Do dedicated return lines make sense in new construction?
I have been asked many times if it makes sense to add a temperature sensor to a dedicated hot water system in a new home to turn off the circulation pump when the back-end of a return line gets hot.
The reality is a dedicated return line no longer make sense - period.
Certainly we have to pay attention to costs when we are building a home. And we must consider water and energy conservation measures as well as long-term maintenance issues.
A hot water recirculation lines gets a negative rating (-) on 3 of the 4 criteria listed above. Here is a look at each facet to see why a dedicated line does not pass scrutiny.
Factors to consider
Extra water pipes for the dedicated section of the water pipes increases construction costs.
Water Conservation (+):
They save water by having hot water immediately available when a faucet is turned on.
Energy Conservation (-):
They waste energy by keeping the pipes hot even when there is no demand for hot water.
Long Term Maintenance Issues (-):
Studies show that homes with dedicated hot water lines experience a much higher rate of pinhole leaks.
Why are circulation lines still being built?
It can be argued that circulation lines get hot water almost instantly which is a wonderful convenience in our fast paced lives. However we only use hot water 2% to 3% of the time in our homes. Having hot water running in a loop all of the time means that 97% to 98% of the time we are wasting energy to keep the loop hot just in case we need hot water.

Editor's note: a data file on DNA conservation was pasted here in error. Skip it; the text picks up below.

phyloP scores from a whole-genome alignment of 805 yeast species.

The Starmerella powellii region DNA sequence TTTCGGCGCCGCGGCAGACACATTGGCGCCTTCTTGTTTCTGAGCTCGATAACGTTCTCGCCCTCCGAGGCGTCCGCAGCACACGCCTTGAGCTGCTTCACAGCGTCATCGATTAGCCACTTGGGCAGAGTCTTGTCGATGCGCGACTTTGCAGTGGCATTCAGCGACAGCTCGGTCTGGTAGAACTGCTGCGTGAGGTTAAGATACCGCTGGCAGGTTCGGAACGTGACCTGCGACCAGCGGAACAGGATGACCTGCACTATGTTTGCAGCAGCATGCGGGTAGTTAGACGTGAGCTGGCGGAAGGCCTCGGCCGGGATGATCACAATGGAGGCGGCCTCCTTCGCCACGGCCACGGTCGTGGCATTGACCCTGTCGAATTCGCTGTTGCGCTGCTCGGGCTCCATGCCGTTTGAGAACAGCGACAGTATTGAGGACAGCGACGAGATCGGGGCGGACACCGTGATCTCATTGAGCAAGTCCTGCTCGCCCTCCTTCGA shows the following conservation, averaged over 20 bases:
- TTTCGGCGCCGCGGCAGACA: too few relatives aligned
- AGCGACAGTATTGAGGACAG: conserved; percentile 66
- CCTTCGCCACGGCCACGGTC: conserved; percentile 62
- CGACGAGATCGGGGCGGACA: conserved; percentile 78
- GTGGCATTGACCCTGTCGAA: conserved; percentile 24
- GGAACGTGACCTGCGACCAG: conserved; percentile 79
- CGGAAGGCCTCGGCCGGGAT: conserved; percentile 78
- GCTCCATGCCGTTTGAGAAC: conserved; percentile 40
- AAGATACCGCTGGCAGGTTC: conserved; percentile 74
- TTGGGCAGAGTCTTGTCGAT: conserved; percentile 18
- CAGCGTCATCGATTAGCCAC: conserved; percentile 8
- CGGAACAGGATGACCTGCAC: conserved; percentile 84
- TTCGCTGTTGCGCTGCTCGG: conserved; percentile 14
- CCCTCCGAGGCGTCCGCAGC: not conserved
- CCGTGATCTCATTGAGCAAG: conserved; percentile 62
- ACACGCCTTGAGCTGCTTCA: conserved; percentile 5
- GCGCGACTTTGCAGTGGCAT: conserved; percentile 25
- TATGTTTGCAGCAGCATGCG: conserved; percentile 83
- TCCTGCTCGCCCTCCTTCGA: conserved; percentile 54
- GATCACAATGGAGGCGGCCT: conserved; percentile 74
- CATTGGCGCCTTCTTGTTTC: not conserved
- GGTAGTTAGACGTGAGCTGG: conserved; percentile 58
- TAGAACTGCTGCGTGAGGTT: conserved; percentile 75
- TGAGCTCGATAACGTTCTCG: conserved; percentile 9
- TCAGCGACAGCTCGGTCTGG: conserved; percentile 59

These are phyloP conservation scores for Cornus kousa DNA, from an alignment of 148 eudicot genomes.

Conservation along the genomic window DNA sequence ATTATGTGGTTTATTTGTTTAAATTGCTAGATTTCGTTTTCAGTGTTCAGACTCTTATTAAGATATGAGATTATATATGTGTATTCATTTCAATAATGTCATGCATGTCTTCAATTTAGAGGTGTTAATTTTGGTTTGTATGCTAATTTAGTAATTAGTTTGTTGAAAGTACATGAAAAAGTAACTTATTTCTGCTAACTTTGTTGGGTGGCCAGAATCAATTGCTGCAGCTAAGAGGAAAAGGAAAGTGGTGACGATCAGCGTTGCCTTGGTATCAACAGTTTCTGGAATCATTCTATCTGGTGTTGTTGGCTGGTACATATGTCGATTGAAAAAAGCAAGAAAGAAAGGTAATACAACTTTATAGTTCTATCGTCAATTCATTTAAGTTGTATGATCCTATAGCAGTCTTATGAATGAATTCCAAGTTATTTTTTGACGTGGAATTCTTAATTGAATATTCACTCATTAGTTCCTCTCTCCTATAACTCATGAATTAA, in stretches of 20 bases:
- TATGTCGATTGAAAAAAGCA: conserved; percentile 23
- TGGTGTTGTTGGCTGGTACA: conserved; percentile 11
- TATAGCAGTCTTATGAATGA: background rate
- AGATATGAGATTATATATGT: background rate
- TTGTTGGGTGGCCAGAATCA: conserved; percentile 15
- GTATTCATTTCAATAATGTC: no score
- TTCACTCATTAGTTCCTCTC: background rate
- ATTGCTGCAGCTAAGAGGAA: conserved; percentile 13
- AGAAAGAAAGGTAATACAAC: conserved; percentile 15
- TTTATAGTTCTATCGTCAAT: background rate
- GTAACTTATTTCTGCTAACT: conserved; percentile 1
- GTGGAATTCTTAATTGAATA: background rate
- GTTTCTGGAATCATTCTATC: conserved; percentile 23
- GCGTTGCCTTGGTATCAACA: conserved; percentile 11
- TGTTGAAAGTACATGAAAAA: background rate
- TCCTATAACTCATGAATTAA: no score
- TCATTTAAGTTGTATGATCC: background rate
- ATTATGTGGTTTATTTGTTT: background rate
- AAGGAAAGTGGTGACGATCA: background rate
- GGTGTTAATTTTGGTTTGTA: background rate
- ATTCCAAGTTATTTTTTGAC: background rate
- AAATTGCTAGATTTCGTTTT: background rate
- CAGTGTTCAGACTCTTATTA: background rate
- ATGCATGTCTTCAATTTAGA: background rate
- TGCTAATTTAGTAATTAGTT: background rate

Re-circulation systems that use a cold water line to return the cool water in the hot line to the water heater changed everything. Now we can have our cake and eat it too.
Installing a re-circulation pump at the water heater and bridging the hot and cold lines underneath the farthest sink meets allows the cool water in the hot line between the water heater and the farthest fixture to be pushed back to the water heater and meets all 4 criteria listed above.
Cold water line circulation systems
Cost range from $350 to $900
Water Conservation (+):
On-demand systems waste less than a cup of water
Energy conservation (+):
On-demand systems do not waste energy by keeping water lines hot - only run when there is a demand.
Long term maintenance issues:
Turning off circulation pumps when there is no demand for hot water virtually eliminates pinhole leaks.
There are multiple options available but the best systems are turned on by a hot water faucet, they are installed near the water heater (not under a sink) and they can be installed in about 2 hours.
So if you are building a new home you can save money now (lower construction costs) and reduce expenses when you move in (lower water, energy and maintenance costs).
If you decide to go forward with a return line a circulation pump controller that manages when the pump comes on will help keep your costs down.
Getting hot water quickly has never been easier than with an on-demand circulation system. If you have any questions please leave a comment below or contact me directly at the email address or phone number listed below.
Mark Franklin is a civil engineer, inventor and founder of Faster Hot Water. Mark has been involved in over $100 million in construction and is routinely hired by large hotel groups to solve hot water delivery problems.
Mark lives in San Diego with his 19 year old son and works with plumbers, builders and wholesalers around the US to promote smart building practices that promote water and energy conservation.
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